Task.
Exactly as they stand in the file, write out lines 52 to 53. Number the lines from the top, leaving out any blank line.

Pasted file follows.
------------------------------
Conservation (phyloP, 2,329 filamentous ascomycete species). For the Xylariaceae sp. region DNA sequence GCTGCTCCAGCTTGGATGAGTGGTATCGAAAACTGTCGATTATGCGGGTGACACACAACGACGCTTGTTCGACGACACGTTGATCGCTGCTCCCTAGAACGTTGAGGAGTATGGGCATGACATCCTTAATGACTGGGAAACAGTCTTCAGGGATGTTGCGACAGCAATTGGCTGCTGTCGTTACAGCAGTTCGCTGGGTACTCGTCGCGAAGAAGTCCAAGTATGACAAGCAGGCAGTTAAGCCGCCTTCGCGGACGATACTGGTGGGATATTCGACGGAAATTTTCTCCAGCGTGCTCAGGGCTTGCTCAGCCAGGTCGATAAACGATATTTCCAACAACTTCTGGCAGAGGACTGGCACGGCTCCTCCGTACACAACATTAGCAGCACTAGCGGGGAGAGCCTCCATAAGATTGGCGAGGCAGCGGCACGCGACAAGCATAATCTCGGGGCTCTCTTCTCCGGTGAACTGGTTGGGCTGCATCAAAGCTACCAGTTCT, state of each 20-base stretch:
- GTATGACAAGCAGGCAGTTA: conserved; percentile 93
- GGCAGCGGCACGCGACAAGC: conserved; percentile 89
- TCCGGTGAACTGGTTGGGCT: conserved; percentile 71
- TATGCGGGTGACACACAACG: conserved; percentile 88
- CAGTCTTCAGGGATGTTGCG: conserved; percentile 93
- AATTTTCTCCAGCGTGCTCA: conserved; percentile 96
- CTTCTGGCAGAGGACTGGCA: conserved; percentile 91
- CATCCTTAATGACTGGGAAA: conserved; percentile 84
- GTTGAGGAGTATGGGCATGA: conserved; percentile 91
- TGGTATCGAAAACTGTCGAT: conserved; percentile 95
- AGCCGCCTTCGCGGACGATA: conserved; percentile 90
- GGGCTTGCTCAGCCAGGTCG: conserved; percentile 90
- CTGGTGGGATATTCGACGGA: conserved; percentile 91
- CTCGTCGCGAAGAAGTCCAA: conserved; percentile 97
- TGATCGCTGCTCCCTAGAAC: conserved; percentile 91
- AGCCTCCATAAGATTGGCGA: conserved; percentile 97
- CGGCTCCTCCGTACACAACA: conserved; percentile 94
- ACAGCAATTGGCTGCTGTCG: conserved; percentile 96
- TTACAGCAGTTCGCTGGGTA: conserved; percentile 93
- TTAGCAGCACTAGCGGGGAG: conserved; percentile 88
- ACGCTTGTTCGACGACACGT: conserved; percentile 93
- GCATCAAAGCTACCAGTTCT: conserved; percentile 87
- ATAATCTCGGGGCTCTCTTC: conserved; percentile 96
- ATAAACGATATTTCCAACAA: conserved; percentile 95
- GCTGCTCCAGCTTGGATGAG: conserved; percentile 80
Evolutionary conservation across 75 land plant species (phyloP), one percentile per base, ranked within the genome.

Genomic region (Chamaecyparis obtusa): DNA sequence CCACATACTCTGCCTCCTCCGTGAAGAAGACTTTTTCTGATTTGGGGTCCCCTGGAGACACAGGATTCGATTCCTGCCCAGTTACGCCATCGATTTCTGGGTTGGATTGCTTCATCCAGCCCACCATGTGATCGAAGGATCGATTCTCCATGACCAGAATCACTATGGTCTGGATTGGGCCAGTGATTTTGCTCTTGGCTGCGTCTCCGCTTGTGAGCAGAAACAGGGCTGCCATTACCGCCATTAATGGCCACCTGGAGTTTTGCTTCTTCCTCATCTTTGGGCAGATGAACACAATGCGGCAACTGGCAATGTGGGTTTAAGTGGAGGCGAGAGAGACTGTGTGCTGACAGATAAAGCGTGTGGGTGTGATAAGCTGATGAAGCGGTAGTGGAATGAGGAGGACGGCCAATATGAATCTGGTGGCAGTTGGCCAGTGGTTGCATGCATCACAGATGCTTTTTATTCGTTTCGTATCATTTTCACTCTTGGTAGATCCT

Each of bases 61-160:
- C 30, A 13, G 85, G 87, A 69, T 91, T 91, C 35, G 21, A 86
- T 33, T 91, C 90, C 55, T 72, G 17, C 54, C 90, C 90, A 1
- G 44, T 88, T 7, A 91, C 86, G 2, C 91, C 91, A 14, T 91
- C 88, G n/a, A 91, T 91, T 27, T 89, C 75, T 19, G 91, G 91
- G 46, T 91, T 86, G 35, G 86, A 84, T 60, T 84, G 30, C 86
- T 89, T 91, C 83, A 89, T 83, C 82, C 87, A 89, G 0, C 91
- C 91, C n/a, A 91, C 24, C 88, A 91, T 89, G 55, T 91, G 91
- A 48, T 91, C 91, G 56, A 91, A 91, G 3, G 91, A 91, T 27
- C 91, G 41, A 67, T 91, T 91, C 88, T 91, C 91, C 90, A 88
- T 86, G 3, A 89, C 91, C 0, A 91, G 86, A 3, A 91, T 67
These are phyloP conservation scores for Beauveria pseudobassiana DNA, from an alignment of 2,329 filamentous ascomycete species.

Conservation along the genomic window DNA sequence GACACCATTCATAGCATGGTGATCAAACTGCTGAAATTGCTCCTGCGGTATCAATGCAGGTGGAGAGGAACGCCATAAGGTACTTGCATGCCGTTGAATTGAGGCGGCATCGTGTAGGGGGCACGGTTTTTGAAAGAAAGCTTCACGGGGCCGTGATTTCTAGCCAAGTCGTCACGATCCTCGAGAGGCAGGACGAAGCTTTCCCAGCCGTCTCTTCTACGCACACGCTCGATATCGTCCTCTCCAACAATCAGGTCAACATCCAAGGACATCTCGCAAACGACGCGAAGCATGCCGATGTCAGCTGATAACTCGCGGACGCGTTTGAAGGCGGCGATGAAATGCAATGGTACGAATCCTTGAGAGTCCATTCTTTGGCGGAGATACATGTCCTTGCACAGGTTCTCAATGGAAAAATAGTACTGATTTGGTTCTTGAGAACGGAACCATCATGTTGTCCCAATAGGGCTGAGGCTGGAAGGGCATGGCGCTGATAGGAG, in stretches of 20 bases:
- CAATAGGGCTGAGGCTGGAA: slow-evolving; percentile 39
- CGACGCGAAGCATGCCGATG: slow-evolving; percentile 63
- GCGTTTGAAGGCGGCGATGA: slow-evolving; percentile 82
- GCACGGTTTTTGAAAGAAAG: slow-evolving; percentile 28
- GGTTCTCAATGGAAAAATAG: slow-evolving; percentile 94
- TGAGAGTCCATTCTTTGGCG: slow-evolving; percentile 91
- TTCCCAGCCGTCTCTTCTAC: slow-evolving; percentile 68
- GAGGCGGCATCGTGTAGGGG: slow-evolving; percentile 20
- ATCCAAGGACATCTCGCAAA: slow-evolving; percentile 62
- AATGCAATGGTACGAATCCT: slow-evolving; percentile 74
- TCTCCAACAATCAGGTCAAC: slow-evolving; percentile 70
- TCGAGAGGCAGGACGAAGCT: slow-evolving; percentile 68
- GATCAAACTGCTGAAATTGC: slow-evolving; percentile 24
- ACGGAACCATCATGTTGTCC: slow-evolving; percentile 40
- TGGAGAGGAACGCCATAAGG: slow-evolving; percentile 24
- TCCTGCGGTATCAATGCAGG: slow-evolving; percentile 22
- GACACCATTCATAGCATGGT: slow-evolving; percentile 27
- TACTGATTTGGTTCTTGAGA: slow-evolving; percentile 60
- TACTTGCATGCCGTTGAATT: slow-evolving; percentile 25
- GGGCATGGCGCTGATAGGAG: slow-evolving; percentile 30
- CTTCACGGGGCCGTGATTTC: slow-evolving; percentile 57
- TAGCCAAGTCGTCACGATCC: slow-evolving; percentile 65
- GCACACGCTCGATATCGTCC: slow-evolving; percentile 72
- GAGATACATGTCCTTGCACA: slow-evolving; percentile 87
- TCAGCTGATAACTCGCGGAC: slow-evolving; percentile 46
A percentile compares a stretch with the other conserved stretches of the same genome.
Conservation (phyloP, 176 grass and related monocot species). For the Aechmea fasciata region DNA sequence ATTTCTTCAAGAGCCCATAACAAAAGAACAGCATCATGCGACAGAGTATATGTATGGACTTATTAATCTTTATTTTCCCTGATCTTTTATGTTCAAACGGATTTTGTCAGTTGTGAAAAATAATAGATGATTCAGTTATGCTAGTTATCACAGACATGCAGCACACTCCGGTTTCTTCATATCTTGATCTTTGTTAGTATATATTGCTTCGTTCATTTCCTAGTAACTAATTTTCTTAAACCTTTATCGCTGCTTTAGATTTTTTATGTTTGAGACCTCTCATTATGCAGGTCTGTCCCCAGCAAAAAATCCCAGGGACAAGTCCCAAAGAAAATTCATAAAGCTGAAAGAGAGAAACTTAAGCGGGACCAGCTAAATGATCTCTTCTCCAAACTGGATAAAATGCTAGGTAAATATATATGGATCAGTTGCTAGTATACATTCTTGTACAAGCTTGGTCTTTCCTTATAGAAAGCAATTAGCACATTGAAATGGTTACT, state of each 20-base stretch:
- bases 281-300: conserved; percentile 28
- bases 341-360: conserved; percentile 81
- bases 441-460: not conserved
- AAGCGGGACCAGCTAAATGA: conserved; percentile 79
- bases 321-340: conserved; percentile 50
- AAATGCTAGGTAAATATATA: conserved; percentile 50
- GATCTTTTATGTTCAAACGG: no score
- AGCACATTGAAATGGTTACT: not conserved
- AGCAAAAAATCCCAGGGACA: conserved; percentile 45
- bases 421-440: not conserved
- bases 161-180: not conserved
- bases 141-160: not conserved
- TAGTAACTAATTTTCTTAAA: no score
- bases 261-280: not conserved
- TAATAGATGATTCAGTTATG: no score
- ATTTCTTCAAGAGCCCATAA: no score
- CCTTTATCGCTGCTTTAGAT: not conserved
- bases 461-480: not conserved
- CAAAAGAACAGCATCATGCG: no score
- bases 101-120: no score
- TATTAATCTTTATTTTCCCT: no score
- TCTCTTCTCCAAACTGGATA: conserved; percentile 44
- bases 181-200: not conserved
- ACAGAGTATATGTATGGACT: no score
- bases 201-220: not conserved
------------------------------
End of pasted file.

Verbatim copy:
- TCTCCAACAATCAGGTCAAC: slow-evolving; percentile 70
- TCGAGAGGCAGGACGAAGCT: slow-evolving; percentile 68